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Re: zen and debconf

Glenn McGrath <bug1@optushome.com.au> writes:

> A couple of hours ago it hit me, we shouldnt be trying to invent the
> wheel, we can use a web browser as the defualt user interface and a web
> server as the backend (e.g. the kernel web server). Using html should
> have a number of advantages in the tools available to use such as web
> servers, proxies, remote backends, remote UI, debconf package scripts
> developed as html.

So far, Zen lacks something very important, namely support for forms,
but that's probably not that very difficult to put in. I just haven't
had much time over for Zen lately.

Else than that, I do like the idea. It would also mean Zen could get
some help to get further developed. Right now, I'm alone in hacking on

> Zen looks like it could be exactly what we would need, however i do have
> a question on frambuffer support (ofbis).
> 1) I couldnt get the ofbis framebuffer interface workinging straight
> away. It didnt compile by default, then when i went into the ./ui/ofbis/
> dir and tried to make it there it couldnt find ofbis.h, is ofbis
> interface usable yet ?

Indeed it is. The ofbis interface was the first interface I made
(actually, the plain text dump was before, but that hardly counts),
and getting a web browser for the framebuffer was the reason why I
started on Zen to start with.

Did you get and install the oFBis library? The header file will be
placed in /usr/local/include/osis/ofbis.h by default. When installing
oFBis, it will also install a script, ofbis-config, similar to
gtk-config and programs like that, to find out where oFBis is
installed, and such. That script is used by Zen's configure script to
find out if it can compile the ofbis interface. 

> 2) We will be using a 2.4 kernel, and we want to support old video
> cards, so we would like to be able to use 16 colour (4-bit) framebuffer
> modes. Could zen work down to 16 bit colour framebuffer, if not would it
> be difficult to do?  

I haven't tried. oFBis have support for 4 bitplanes mode, such as the
Amiga and Atari uses, but I don't think it has support for 4-bit chunk
mode, if there is such? It's however easy to add support for it. The
oFBis library has a modular design internally, so it should be a
simple task.

If you decide on another framebuffer library than oFBis, it's also not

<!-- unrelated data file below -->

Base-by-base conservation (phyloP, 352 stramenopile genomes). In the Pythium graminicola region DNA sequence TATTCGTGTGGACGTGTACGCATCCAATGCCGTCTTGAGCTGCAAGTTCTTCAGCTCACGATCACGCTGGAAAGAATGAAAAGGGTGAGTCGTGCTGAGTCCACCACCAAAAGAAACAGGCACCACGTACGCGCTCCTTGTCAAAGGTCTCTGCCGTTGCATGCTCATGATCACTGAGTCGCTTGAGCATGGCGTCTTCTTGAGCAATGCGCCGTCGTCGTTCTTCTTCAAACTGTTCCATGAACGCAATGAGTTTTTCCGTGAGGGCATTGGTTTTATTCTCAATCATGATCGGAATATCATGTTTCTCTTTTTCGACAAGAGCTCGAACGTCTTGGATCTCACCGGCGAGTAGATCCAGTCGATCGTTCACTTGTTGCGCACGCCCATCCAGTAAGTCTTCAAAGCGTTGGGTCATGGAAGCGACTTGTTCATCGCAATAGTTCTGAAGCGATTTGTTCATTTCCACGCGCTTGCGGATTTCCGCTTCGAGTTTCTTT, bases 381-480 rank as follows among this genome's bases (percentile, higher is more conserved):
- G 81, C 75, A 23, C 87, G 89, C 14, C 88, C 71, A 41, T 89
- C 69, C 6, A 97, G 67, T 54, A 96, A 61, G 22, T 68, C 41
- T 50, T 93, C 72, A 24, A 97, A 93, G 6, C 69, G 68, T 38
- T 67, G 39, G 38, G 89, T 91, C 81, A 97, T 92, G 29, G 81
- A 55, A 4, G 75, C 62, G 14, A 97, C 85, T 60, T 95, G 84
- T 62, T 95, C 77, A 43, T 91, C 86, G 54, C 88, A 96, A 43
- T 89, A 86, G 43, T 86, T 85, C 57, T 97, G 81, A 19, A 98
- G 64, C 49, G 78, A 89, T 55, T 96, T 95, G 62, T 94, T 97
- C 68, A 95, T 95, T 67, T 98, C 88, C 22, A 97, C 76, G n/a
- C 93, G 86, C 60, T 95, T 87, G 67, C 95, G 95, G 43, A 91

that extremely difficult to create a new interface for it in
Zen. You'd also have to create a slang interface. The only X interface
available so far uses GTK+, so that might be a bit overkill for

> (it seems like a good idea to me now, hope i havente overlooked
> something obvious).

Images in Zen are handled by libjpeg or libmagick, but it is possible
to compile Zen without these libraries, and no images will be
shown. Images might not be top priority for an installation program.

I haven't studied the memory footprint of Zen, so that might be
interesting to do. I think that most memory it takes, is for images,
and especially when using libmagick, which is kind of memory
expensive. I've tried to keep the program and shared library size of
Zen and its interfaces down pretty much, so it should be small in that
sense. An exception is the small animation used by the GTK+ interface,
which takes an extra 64K, which isn't really that very useful.

Currently, Zen requires libdl and libpthread, and it's not possible to
compile it statically linked, but as I understood, you wouldn't want
to do that anyway. 

I think it's a good idea if you get the sources for both oFBis and Zen
from our CVS, since we don't make releases as often as we should. You
can read more about our CVS on http://www.nocrew.org/software-cvs.html

When compiling oFBis, a test program called fbtst will be compiled,
but not installed. Running that would show if you've compiled oFBis

If you still can't get the ofbis interface to work, send me your
config.log, or something like that from Zen, and maybe I can see what
goes wrong.

Good luck,


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